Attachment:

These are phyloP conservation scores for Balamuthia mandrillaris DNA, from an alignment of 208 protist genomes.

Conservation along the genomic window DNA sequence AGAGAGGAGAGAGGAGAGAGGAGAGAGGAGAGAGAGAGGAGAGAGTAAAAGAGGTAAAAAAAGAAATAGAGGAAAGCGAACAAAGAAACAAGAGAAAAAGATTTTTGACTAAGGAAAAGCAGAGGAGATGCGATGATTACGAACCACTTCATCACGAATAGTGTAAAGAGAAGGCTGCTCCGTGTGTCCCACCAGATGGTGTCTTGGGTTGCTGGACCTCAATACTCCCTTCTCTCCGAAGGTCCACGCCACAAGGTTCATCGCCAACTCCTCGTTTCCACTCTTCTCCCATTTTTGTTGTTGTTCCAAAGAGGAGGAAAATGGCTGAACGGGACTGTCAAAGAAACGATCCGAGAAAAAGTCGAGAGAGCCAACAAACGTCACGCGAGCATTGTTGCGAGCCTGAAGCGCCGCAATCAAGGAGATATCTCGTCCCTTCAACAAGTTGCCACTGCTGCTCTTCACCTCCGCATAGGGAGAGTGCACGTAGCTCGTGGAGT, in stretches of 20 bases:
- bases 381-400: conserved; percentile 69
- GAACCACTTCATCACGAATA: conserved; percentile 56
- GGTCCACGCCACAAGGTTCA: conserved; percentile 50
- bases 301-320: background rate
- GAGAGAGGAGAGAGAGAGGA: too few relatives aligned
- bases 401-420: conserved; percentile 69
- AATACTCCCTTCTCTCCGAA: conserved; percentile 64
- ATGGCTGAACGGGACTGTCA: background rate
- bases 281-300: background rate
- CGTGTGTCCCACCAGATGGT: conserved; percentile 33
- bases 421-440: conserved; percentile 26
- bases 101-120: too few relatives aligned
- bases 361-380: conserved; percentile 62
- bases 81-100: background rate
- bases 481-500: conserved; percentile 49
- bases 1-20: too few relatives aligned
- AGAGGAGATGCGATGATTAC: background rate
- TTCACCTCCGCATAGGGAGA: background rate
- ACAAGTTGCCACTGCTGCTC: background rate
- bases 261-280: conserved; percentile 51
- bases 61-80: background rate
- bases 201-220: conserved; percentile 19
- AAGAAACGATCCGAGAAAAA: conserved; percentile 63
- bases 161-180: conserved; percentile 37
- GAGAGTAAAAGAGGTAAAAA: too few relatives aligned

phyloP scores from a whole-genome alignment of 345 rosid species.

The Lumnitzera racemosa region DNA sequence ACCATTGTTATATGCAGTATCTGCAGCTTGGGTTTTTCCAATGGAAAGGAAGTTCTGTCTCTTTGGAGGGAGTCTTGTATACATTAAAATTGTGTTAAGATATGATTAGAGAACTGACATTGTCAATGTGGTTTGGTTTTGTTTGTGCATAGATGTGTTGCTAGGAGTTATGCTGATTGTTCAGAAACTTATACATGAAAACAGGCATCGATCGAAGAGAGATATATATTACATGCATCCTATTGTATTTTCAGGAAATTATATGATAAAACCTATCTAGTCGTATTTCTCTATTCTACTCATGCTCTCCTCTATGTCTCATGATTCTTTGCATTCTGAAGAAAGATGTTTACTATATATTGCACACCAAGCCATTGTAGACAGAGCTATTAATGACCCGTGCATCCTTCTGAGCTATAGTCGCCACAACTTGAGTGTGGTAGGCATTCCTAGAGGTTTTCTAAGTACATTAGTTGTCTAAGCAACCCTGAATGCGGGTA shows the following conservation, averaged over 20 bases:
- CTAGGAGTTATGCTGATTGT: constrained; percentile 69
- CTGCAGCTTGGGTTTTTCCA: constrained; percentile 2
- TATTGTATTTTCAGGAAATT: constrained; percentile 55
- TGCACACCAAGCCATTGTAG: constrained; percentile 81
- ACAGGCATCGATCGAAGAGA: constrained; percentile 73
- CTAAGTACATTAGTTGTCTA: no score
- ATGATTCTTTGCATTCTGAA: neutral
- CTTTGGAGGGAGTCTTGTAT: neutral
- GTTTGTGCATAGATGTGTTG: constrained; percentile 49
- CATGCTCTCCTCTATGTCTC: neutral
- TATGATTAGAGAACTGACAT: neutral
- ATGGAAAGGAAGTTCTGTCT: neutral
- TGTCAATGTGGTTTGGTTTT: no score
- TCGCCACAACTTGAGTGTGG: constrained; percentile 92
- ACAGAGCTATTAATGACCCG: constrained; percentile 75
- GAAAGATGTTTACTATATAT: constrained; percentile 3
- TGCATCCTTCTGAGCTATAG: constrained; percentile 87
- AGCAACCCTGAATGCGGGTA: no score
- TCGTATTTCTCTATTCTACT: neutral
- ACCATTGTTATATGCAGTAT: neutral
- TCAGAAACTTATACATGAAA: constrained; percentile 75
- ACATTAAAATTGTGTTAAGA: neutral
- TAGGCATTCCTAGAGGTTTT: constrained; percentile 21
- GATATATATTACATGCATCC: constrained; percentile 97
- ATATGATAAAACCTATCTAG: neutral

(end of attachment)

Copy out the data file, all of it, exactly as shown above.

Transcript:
These are phyloP conservation scores for Balamuthia mandrillaris DNA, from an alignment of 208 protist genomes.

Conservation along the genomic window DNA sequence AGAGAGGAGAGAGGAGAGAGGAGAGAGGAGAGAGAGAGGAGAGAGTAAAAGAGGTAAAAAAAGAAATAGAGGAAAGCGAACAAAGAAACAAGAGAAAAAGATTTTTGACTAAGGAAAAGCAGAGGAGATGCGATGATTACGAACCACTTCATCACGAATAGTGTAAAGAGAAGGCTGCTCCGTGTGTCCCACCAGATGGTGTCTTGGGTTGCTGGACCTCAATACTCCCTTCTCTCCGAAGGTCCACGCCACAAGGTTCATCGCCAACTCCTCGTTTCCACTCTTCTCCCATTTTTGTTGTTGTTCCAAAGAGGAGGAAAATGGCTGAACGGGACTGTCAAAGAAACGATCCGAGAAAAAGTCGAGAGAGCCAACAAACGTCACGCGAGCATTGTTGCGAGCCTGAAGCGCCGCAATCAAGGAGATATCTCGTCCCTTCAACAAGTTGCCACTGCTGCTCTTCACCTCCGCATAGGGAGAGTGCACGTAGCTCGTGGAGT, in stretches of 20 bases:
- bases 381-400: conserved; percentile 69
- GAACCACTTCATCACGAATA: conserved; percentile 56
- GGTCCACGCCACAAGGTTCA: conserved; percentile 50
- bases 301-320: background rate
- GAGAGAGGAGAGAGAGAGGA: too few relatives aligned
- bases 401-420: conserved; percentile 69
- AATACTCCCTTCTCTCCGAA: conserved; percentile 64
- ATGGCTGAACGGGACTGTCA: background rate
- bases 281-300: background rate
- CGTGTGTCCCACCAGATGGT: conserved; percentile 33
- bases 421-440: conserved; percentile 26
- bases 101-120: too few relatives aligned
- bases 361-380: conserved; percentile 62
- bases 81-100: background rate
- bases 481-500: conserved; percentile 49
- bases 1-20: too few relatives aligned
- AGAGGAGATGCGATGATTAC: background rate
- TTCACCTCCGCATAGGGAGA: background rate
- ACAAGTTGCCACTGCTGCTC: background rate
- bases 261-280: conserved; percentile 51
- bases 61-80: background rate
- bases 201-220: conserved; percentile 19
- AAGAAACGATCCGAGAAAAA: conserved; percentile 63
- bases 161-180: conserved; percentile 37
- GAGAGTAAAAGAGGTAAAAA: too few relatives aligned

phyloP scores from a whole-genome alignment of 345 rosid species.

The Lumnitzera racemosa region DNA sequence ACCATTGTTATATGCAGTATCTGCAGCTTGGGTTTTTCCAATGGAAAGGAAGTTCTGTCTCTTTGGAGGGAGTCTTGTATACATTAAAATTGTGTTAAGATATGATTAGAGAACTGACATTGTCAATGTGGTTTGGTTTTGTTTGTGCATAGATGTGTTGCTAGGAGTTATGCTGATTGTTCAGAAACTTATACATGAAAACAGGCATCGATCGAAGAGAGATATATATTACATGCATCCTATTGTATTTTCAGGAAATTATATGATAAAACCTATCTAGTCGTATTTCTCTATTCTACTCATGCTCTCCTCTATGTCTCATGATTCTTTGCATTCTGAAGAAAGATGTTTACTATATATTGCACACCAAGCCATTGTAGACAGAGCTATTAATGACCCGTGCATCCTTCTGAGCTATAGTCGCCACAACTTGAGTGTGGTAGGCATTCCTAGAGGTTTTCTAAGTACATTAGTTGTCTAAGCAACCCTGAATGCGGGTA shows the following conservation, averaged over 20 bases:
- CTAGGAGTTATGCTGATTGT: constrained; percentile 69
- CTGCAGCTTGGGTTTTTCCA: constrained; percentile 2
- TATTGTATTTTCAGGAAATT: constrained; percentile 55
- TGCACACCAAGCCATTGTAG: constrained; percentile 81
- ACAGGCATCGATCGAAGAGA: constrained; percentile 73
- CTAAGTACATTAGTTGTCTA: no score
- ATGATTCTTTGCATTCTGAA: neutral
- CTTTGGAGGGAGTCTTGTAT: neutral
- GTTTGTGCATAGATGTGTTG: constrained; percentile 49
- CATGCTCTCCTCTATGTCTC: neutral
- TATGATTAGAGAACTGACAT: neutral
- ATGGAAAGGAAGTTCTGTCT: neutral
- TGTCAATGTGGTTTGGTTTT: no score
- TCGCCACAACTTGAGTGTGG: constrained; percentile 92
- ACAGAGCTATTAATGACCCG: constrained; percentile 75
- GAAAGATGTTTACTATATAT: constrained; percentile 3
- TGCATCCTTCTGAGCTATAG: constrained; percentile 87
- AGCAACCCTGAATGCGGGTA: no score
- TCGTATTTCTCTATTCTACT: neutral
- ACCATTGTTATATGCAGTAT: neutral
- TCAGAAACTTATACATGAAA: constrained; percentile 75
- ACATTAAAATTGTGTTAAGA: neutral
- TAGGCATTCCTAGAGGTTTT: constrained; percentile 21
- GATATATATTACATGCATCC: constrained; percentile 97
- ATATGATAAAACCTATCTAG: neutral